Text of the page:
PCTA ramps up outreach with new hires

The Pacific Crest Trail Association has hired two experts to lead the organization’s outreach efforts.

In January, Scott Wilkinson became the PCTA’s first director of communications and marketing, a position funded by a $250,000, three-year grant from the Vancouver, Washington-based M.J. Murdock Charitable Trust. The association also hired Mark Larabee as the associate director of the communications and marketing program. Mark has worked as a PCT contractor for the last six years editing our magazine and providing other outreach and advocacy services.

Scott Wilkinson

Scott comes to the PCTA from the University of Oregon, where since 2014 he has been director of marketing and communications for the School of Law. Previously, he was executive creative director at West Virginia University, where he managed the university’s brand and overall marketing. A lifelong outdoor fanatic, Scott spends much of his free time hiking, paddling, cycling, and fly fishing.

Scott road biking with his daughter Keira.

A graduate of The Juilliard School, Scott’s first career was in music and the arts. Originally from Charlottesville, Virginia, he now lives in Eugene, Oregon. Equally comfortable with hands-on media production and long-term strategy, Scott is excited to join the PCTA; it’s been his lifelong dream to combine a passion for the outdoors with professional expertise to work on behalf of wild places and experiences.

Scott XC skiing the PCT near Willamette Pass, Oregon.

“The Pacific Crest Trail is extraordinary, and unique in the world,” Scott said. “It’s had a deeply positive impact on the lives of countless people, yet it’s not entirely protected. I’m humbled and thrilled to work on behalf of the trail and the many people and organizations who partner to preserve every mile for future generations.”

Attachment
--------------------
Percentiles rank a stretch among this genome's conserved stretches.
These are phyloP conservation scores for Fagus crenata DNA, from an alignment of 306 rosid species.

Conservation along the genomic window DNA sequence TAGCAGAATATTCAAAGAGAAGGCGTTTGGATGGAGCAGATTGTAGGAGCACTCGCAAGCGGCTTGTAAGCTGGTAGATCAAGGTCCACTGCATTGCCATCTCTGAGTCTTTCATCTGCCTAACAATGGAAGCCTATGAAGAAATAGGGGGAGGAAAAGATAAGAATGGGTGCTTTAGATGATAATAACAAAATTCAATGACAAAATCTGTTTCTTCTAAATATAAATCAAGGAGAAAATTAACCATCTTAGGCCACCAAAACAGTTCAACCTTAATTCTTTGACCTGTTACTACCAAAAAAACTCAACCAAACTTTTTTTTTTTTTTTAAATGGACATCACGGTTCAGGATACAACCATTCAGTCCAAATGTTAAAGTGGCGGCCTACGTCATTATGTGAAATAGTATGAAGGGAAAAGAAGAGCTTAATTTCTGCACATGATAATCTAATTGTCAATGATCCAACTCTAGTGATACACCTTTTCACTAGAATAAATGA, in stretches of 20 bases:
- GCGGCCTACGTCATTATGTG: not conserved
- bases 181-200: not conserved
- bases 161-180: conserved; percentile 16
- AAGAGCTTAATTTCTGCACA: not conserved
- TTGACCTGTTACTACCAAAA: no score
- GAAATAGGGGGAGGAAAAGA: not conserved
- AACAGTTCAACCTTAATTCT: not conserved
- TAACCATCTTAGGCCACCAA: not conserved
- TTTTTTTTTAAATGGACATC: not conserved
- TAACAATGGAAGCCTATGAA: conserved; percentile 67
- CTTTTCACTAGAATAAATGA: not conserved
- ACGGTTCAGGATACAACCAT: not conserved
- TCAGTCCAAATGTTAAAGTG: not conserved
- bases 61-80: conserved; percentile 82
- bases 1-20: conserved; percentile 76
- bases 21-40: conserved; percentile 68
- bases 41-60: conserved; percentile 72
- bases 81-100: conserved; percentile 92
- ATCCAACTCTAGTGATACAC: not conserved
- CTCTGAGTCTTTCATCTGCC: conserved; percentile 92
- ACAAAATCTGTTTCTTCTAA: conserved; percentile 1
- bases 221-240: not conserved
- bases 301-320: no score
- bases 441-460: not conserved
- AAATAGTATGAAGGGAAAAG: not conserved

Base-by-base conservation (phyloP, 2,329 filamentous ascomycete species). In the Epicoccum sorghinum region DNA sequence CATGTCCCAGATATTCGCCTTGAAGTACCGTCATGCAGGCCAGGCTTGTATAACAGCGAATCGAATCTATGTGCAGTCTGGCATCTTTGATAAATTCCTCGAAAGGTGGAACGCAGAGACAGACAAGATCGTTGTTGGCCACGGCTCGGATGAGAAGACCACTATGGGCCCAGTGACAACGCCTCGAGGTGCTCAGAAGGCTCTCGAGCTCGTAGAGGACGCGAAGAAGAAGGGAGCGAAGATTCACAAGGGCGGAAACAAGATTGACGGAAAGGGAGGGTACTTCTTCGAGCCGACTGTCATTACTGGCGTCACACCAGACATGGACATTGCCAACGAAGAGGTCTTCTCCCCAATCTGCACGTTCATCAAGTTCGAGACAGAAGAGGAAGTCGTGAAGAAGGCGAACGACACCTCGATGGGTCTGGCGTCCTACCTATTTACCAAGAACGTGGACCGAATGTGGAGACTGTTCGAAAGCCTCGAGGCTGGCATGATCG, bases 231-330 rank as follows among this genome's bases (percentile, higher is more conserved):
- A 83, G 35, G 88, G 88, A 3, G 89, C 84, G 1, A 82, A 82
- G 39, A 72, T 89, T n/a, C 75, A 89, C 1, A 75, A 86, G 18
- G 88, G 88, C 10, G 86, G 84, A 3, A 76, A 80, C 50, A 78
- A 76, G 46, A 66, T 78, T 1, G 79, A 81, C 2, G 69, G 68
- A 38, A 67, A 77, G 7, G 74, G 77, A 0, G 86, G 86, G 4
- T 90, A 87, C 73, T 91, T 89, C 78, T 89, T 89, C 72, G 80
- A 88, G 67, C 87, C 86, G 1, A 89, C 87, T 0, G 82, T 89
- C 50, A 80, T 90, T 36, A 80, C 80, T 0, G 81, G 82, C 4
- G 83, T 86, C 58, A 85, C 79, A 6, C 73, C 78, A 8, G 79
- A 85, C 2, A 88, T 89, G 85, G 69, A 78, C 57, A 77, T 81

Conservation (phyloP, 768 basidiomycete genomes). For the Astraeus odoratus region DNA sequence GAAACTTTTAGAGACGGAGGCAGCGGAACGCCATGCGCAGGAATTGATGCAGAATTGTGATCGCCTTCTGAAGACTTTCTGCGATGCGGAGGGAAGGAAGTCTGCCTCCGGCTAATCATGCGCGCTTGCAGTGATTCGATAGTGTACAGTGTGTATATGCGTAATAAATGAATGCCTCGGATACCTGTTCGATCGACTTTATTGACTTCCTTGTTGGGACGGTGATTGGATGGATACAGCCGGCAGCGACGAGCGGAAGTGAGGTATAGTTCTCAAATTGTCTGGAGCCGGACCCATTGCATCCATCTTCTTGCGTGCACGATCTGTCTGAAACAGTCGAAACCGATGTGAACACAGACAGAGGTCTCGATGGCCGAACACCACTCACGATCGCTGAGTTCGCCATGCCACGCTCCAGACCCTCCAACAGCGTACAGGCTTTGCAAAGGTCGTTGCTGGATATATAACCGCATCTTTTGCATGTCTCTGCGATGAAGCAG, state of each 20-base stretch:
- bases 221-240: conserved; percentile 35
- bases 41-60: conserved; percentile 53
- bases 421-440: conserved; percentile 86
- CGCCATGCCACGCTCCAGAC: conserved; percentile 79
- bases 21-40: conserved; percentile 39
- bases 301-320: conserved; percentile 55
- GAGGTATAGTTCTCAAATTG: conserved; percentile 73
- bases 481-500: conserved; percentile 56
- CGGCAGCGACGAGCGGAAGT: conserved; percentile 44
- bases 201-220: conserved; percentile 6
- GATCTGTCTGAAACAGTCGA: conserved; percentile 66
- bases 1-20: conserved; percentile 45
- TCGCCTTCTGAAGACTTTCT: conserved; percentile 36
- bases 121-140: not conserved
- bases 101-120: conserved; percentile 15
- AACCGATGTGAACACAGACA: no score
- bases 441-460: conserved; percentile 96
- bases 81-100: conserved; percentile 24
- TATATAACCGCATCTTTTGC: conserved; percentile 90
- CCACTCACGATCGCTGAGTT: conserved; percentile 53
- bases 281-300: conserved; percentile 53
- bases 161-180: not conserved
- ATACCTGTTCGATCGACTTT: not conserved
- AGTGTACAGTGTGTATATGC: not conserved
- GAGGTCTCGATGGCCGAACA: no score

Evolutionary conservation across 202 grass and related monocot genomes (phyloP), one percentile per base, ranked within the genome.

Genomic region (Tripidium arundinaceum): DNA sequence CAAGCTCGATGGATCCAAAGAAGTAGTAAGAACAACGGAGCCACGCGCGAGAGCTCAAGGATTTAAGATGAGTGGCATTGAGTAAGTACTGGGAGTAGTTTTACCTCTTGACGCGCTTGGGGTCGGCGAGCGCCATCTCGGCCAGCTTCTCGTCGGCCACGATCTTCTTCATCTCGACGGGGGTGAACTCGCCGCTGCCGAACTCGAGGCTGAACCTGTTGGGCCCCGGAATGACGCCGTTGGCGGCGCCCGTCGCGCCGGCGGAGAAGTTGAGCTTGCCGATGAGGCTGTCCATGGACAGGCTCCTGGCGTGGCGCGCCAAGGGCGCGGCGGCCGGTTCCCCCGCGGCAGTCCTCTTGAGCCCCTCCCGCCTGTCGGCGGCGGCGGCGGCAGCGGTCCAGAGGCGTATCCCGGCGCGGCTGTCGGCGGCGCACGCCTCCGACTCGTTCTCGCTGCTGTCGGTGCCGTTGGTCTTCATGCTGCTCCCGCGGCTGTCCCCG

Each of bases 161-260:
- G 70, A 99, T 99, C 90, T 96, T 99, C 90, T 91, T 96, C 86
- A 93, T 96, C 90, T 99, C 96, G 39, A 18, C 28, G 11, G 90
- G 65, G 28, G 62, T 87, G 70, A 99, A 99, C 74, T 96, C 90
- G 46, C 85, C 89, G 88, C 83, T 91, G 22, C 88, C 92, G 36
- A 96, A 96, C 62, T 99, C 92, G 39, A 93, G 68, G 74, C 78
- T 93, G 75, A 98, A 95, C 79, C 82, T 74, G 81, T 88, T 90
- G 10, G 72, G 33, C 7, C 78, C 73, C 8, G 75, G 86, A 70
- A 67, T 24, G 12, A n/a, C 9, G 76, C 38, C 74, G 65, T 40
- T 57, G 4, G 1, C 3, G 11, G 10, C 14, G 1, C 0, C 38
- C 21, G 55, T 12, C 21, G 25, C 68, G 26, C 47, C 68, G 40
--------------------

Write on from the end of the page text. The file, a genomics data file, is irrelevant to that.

Mark has worked for PCTA as a contractor since 2010 after a 25-year career in newspapers. A graduate of the School of Journalism at San Diego State University, he worked as a reporter and editor at papers in Southern California before spending 15 years as a reporter at The Oregonian in Portland, Oregon. He was part of a team that won a Pulitzer Prize for Breaking News for a series of stories on the 2006 disappearance of the Kim family of San Francisco.

Mark Larabee

Mark still lives in Portland and is an avid hiker, backpacker, cyclist, mountaineer, skier and rock climber. He recently co-authored a hardcover coffee table book, The Pacific Crest Trail: Exploring America’s Wilderness Trail, which was released in October—a joint publication of the PCTA and Rizzoli New York.

“The newspaper business went through a seismic shift, but I’m fortunate to have found a second career on the front lines of an important cause, one that I take personally,” Mark said. “Helping to protect and preserve the PCT, the incredible places it crosses, and the experience of being out there is important work on so many levels. Being out there is part of who I am.”

PCTA Executive Director and CEO Liz Bergeron said these new hires will help the association effectively meet new challenges as it increases land protection efforts, addresses the complexities of trail maintenance and continues to build a world-class volunteer stewardship program.

Mark on the summit of Mount Hood.

“To protect and promote the trail, we must continuously recruit volunteers, members and supporters,” Liz said. “This requires effective outreach and telling our story in memorable ways. I see these positions as the missing link that will strengthen everything we do. That’s how excited I am.”

Liz said the association could not have made this important advance without the help of the M.J. Murdock Charitable Trust. Scott’s position is funded by the trust.  Established in 1975 at the wishes of the late Melvin J. “Jack” Murdock, co-founder of Tektronix, Inc., the trust was directed “to nurture and enrich the educational, cultural, social and spiritual lives of individuals, families and community.” The trust supports nonprofit projects and programs that enrich life in communities across Alaska, Idaho, Montana, Oregon and Washington.